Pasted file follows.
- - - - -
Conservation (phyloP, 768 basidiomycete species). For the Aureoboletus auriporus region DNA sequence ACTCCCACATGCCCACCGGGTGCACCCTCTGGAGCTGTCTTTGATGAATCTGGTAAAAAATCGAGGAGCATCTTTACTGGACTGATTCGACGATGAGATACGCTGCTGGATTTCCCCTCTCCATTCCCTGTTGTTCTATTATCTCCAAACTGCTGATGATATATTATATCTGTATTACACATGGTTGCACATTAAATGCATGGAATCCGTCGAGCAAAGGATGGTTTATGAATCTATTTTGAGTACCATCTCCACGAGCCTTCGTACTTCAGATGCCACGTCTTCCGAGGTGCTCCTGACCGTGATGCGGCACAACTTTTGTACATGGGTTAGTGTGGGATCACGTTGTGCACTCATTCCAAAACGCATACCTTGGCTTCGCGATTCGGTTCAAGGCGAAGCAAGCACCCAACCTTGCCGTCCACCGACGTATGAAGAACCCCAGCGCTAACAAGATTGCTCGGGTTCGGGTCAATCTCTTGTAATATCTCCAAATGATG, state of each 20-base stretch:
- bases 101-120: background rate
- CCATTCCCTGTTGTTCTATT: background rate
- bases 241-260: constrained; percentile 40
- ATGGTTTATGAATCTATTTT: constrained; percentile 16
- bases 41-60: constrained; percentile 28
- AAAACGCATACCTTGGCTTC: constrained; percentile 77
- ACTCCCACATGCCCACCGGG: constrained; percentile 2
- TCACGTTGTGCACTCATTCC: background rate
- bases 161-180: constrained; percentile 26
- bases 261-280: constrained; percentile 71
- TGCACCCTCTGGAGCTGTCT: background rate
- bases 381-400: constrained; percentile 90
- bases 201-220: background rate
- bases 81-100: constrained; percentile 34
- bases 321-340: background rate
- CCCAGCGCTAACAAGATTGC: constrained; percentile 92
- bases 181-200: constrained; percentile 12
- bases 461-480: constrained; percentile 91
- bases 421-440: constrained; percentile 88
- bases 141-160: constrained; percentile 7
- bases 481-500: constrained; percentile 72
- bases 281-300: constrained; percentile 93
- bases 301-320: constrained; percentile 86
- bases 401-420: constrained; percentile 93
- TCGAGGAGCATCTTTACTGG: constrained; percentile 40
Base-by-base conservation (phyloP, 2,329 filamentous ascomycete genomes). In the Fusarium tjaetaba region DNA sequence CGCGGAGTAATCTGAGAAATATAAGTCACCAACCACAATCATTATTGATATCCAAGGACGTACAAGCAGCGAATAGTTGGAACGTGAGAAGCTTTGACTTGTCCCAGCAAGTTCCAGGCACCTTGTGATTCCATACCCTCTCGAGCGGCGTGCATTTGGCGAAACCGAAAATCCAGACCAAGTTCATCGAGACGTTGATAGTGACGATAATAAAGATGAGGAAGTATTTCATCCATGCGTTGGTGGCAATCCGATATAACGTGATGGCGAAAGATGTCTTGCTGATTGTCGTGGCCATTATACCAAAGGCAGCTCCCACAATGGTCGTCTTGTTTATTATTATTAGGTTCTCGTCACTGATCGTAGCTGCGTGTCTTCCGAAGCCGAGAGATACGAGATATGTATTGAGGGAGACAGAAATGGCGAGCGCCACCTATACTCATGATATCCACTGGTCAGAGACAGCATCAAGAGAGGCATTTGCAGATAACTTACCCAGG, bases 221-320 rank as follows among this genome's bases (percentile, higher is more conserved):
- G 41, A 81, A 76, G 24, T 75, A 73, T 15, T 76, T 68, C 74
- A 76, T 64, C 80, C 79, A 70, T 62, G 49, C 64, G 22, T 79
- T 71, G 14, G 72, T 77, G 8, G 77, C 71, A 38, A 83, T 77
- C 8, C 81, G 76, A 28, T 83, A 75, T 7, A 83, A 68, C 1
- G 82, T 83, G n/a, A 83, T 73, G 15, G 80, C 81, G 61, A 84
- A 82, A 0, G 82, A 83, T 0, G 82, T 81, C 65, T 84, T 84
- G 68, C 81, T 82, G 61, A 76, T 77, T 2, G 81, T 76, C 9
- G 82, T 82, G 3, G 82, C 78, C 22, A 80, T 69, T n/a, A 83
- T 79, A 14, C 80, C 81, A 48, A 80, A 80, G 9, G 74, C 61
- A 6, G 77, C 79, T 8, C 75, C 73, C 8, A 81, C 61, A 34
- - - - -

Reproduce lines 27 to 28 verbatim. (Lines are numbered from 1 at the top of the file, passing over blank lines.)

Base-by-base conservation (phyloP, 2,329 filamentous ascomycete genomes). In the Fusarium tjaetaba region DNA sequence CGCGGAGTAATCTGAGAAATATAAGTCACCAACCACAATCATTATTGATATCCAAGGACGTACAAGCAGCGAATAGTTGGAACGTGAGAAGCTTTGACTTGTCCCAGCAAGTTCCAGGCACCTTGTGATTCCATACCCTCTCGAGCGGCGTGCATTTGGCGAAACCGAAAATCCAGACCAAGTTCATCGAGACGTTGATAGTGACGATAATAAAGATGAGGAAGTATTTCATCCATGCGTTGGTGGCAATCCGATATAACGTGATGGCGAAAGATGTCTTGCTGATTGTCGTGGCCATTATACCAAAGGCAGCTCCCACAATGGTCGTCTTGTTTATTATTATTAGGTTCTCGTCACTGATCGTAGCTGCGTGTCTTCCGAAGCCGAGAGATACGAGATATGTATTGAGGGAGACAGAAATGGCGAGCGCCACCTATACTCATGATATCCACTGGTCAGAGACAGCATCAAGAGAGGCATTTGCAGATAACTTACCCAGG, bases 221-320 rank as follows among this genome's bases (percentile, higher is more conserved):
- G 41, A 81, A 76, G 24, T 75, A 73, T 15, T 76, T 68, C 74